Google, Microsoft Could Find RIM an Enticing Purchase: Report
BlackBerry maker Research In Motion has insisted it will stay its course, focusing on the fourth-quarter release of new smartphones running on its new BlackBerry 10 platform. Analysts, however, doubtful that BlackBerry 10 can accomplish all that RIM needs it to, say a sale of the company is likely.
We believe RIM management will need to sell the company, as we do not believe BB10 devices will turn around its struggling business, Canaccord Genuity analyst T. Michael Walkley said in a June 27 research note to investors.
RIM will announce the results of its fiscal 2013 first quarter June 28, at 5 p.m. EST. The analysts expect RIM to announce sales of approximately 6.9 million BlackBerry smartphones during its quarter that ended in May and for sales of 5.5 million units to follow in the August quarter.
Given his expectation that BB10 smartphones will struggle to gain traction in a market that, by the time BB10 is released, will include an iPhone 5 with Long-Term Evolution (LTE) capabilities, Walkley wrote: We believe RIM may eventually sell assets, sell the entire company, or materially change its business model to a smaller niche supplier.
RIMs BlackBerry Enterprise Server (BES) and Network Operations Center (NOC) architecture, and its recurring enterprise revenue stream, are its most compelling assets, accordin to Walkley. Of RIMs 78 million subscribers, roughly 20 million are higher average-revenue-per-user (ARPU) subscribers who could appeal to a rival ecosystem, such as Microsofts Windows Phone or Googles Android.
We believe a competing ecosystem [such as Android or Windows Phone] could run a virtualized version of BlackBerry OS on future smartphones and utilize the in-place NOC architecture in an attempt to migrate RIMs leading enterprise base to a competing ecosystem longer term, states the report.
RIM has warned that it will announce an operating loss June 28, and the analysts expect it to continue to struggle to generate a positive income, as well as to begin burning through its $2 billion cash pile.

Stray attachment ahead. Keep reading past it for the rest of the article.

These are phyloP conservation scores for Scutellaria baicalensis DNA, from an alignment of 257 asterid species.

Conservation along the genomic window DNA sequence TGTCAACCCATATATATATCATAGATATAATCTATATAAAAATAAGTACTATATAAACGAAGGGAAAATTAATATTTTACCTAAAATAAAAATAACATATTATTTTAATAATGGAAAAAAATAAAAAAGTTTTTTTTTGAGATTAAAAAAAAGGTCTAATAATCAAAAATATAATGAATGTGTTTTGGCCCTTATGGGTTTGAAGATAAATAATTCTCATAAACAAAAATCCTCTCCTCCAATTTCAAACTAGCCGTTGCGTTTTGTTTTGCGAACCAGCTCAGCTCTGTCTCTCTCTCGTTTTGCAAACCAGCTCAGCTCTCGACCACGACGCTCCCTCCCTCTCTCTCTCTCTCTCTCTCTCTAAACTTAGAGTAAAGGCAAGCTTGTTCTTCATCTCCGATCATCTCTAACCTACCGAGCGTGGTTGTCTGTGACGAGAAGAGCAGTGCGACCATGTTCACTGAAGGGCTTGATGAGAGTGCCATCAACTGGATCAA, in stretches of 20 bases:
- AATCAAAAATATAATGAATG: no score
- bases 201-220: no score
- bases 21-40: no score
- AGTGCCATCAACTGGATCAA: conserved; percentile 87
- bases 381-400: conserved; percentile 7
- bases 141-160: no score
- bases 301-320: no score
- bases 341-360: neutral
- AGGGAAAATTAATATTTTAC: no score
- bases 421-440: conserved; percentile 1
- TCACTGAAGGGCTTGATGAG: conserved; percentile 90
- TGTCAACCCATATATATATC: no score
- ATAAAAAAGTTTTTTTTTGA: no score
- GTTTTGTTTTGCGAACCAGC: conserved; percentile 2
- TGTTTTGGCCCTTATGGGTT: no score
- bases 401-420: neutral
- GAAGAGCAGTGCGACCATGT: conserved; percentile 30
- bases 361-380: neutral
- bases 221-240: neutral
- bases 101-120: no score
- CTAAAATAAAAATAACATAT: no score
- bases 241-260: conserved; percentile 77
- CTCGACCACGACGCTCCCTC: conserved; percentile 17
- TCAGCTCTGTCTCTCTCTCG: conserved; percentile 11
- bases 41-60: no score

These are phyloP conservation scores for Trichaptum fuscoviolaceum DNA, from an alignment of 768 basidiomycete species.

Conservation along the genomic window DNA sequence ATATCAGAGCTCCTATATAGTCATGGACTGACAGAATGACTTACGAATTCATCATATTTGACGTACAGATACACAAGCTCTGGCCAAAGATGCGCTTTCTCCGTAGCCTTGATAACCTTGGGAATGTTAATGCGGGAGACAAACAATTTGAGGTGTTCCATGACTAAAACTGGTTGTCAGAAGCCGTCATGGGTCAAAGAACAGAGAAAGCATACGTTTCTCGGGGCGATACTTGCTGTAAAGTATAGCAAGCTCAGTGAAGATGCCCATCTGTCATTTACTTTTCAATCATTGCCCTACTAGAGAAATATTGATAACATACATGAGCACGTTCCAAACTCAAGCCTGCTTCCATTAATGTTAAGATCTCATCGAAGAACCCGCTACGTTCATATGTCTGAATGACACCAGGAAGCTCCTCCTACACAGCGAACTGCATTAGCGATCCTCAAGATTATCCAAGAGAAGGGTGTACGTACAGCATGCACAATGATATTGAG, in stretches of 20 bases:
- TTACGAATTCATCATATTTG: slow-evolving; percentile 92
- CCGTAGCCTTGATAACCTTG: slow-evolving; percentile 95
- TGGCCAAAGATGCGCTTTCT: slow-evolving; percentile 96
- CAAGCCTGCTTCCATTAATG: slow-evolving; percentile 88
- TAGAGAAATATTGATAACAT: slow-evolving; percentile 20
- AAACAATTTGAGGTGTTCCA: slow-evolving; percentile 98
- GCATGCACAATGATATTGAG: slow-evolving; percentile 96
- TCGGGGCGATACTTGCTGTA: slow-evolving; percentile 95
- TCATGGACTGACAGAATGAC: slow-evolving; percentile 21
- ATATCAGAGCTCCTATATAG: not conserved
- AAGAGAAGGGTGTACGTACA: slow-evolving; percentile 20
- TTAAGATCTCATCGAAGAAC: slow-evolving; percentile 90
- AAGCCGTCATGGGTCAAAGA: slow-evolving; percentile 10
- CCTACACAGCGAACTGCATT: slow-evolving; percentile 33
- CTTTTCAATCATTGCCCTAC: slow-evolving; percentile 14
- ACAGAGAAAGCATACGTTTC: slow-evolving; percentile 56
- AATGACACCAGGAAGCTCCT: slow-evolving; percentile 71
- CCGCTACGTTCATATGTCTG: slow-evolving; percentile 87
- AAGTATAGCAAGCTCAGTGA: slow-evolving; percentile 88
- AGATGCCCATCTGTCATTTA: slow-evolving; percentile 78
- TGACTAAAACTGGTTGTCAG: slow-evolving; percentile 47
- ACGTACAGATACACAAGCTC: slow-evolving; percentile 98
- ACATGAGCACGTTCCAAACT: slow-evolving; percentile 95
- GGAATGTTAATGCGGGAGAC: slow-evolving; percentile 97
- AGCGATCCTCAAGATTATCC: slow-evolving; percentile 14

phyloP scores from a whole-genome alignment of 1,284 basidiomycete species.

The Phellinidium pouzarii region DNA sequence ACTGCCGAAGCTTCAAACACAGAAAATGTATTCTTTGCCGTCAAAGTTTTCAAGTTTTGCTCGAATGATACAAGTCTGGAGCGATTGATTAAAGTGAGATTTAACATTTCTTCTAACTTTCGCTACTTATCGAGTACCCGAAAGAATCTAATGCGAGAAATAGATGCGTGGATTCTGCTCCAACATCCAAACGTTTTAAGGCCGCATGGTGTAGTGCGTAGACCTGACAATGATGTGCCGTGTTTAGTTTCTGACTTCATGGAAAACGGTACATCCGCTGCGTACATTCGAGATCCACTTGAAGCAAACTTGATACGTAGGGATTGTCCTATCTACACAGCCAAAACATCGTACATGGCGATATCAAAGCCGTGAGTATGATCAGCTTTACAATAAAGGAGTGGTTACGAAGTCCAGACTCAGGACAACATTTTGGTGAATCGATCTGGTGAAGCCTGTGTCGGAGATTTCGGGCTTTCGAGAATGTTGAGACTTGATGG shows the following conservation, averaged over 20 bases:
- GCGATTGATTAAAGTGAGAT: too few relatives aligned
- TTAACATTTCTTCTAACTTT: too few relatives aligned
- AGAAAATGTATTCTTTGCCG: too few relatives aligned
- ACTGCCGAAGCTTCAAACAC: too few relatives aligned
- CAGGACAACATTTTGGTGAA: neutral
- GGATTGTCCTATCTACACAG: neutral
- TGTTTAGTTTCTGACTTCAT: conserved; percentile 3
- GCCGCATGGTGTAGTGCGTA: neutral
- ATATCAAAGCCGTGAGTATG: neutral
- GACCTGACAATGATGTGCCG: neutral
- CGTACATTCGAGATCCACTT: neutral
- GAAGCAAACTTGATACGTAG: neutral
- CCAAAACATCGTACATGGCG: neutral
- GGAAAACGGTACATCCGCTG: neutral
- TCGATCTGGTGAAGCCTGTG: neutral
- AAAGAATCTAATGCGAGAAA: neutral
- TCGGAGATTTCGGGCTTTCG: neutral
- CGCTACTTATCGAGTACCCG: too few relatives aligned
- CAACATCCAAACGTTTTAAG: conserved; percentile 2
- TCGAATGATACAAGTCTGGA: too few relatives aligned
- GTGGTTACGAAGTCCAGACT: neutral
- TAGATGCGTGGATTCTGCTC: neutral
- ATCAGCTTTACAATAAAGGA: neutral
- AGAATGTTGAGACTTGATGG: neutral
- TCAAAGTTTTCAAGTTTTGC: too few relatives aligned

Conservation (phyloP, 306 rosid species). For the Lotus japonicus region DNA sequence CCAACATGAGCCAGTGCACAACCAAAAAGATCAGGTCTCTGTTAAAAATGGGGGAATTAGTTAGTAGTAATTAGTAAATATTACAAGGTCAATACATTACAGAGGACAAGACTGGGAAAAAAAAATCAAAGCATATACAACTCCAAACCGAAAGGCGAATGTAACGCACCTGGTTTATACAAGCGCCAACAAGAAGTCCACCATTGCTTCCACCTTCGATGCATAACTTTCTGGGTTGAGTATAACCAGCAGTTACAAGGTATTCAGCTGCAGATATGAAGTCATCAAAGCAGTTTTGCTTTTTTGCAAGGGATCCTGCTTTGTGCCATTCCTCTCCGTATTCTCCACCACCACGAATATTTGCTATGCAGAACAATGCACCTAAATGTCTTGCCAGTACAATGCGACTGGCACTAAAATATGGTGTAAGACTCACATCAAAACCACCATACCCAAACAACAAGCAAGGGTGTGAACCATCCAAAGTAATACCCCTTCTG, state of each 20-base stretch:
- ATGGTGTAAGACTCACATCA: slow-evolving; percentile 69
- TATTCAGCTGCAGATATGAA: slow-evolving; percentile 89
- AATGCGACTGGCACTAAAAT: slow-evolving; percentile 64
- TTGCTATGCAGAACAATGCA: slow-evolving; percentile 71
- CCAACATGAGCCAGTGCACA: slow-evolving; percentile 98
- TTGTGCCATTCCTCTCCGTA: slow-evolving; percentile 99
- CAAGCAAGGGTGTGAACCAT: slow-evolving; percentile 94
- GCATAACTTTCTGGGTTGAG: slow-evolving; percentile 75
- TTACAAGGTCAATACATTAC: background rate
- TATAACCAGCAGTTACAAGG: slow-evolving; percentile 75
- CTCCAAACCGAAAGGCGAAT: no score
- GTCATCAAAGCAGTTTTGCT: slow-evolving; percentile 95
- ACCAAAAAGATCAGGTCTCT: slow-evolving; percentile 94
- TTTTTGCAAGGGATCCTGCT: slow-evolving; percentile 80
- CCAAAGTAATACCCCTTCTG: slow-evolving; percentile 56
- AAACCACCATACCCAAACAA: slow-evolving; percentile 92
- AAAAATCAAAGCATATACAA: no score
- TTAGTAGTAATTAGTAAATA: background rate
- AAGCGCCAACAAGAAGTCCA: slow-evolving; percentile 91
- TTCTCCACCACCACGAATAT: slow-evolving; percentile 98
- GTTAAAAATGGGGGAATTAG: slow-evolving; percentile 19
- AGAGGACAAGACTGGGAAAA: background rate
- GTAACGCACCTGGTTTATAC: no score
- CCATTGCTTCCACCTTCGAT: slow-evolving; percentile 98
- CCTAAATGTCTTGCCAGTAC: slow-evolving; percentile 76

RIM essentially introduced the world to mobile email, and its secure offering was the enterprise gold standard for a time. Its undoing has come with the introduction of the Apple iPhone, as well as Android-running smartphones, both of which have been increasingly welcome into enterprises with bring-your-own-device (BYOD) policies.
The Wall Street Journal, in a June 17 article, argues that a series of missteps on RIMs part also contributed to its downfall. For example, it leadership structure, which split the CEO position between Mike Lazaridis and Jim Balsillie, eventually worked against it, some sources told The Journalthough Lazaridis and Balsillie have energetically denied this.
During a June 2011 earnings call, Balsillie said he and Lazaridis each dealt with their respective areas of expertise, and that giving up their co-CEO titles would be as meaningless as printing up new business cards.
Theres a saying, Measure twice cut once, Lazaridis added in agreement. You want to make sure that the decision you are going to make is the right one, and I think that Jim and I have that perfect balance to be able to make the really hard decision.
The Journal article adds that, even together, the men didnt have quite the necessary foresight, first resisting color displays and then failing to take seriously the BYOD trend.
In January, Lazaridis and Balsillie acknowledged a need for change and turned over the position to COO Thorsten Heins, who quickly set about slimming down the company, letting employees go and killing off projects that arent part of what he calls RIMs core offerings. Heins is also focused on completing the task of launching BlackBerry 10.
In the Canaccord Genuity report, Walkley added that he struggles to assign value to RIMs hardware business, given that he believes a company likely to buy RIM will focus on transitioning users off BlackBerry handsets and onto their own competing smartphone products or ecosystem.
Editor's Note: An earlier version of this article attributed the Canaccord Genuity report to analysts T. Michael Walkley and Matthew Ramsay. While the two are associates, Walkley is responsible for the report, according to the firm.